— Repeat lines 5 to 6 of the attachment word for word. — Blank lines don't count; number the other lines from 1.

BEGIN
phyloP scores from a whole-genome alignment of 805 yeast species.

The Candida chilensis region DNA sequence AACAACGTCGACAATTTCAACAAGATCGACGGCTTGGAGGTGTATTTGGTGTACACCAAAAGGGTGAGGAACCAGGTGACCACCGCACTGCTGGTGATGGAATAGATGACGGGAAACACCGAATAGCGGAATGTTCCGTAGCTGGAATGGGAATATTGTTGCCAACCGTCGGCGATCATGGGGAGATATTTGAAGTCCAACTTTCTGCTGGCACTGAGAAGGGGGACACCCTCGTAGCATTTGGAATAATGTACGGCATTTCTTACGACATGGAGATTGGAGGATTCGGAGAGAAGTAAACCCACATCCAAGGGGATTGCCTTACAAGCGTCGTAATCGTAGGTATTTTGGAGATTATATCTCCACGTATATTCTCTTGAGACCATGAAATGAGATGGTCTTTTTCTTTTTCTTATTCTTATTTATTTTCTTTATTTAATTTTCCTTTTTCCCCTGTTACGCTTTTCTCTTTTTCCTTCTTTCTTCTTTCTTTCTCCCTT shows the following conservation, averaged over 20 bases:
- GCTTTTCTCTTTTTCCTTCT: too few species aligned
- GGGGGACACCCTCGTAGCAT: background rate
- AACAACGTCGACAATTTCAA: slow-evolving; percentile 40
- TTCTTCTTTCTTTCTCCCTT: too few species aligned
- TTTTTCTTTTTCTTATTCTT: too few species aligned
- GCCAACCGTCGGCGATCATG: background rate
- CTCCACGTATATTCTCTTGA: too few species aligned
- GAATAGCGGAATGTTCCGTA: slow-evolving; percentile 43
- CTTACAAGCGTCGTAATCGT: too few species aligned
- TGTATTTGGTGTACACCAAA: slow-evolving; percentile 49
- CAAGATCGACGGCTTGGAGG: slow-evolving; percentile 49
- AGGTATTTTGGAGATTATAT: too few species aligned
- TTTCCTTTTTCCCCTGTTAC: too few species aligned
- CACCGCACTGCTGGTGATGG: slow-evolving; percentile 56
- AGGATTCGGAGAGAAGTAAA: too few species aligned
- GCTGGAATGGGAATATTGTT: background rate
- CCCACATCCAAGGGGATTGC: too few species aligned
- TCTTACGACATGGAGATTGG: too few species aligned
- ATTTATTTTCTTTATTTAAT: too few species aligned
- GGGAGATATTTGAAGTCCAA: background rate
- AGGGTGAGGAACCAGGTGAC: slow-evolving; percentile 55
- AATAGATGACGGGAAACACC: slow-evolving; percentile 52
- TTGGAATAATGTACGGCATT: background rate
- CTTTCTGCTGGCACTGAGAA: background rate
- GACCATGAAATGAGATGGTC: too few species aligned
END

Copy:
- AACAACGTCGACAATTTCAA: slow-evolving; percentile 40
- TTCTTCTTTCTTTCTCCCTT: too few species aligned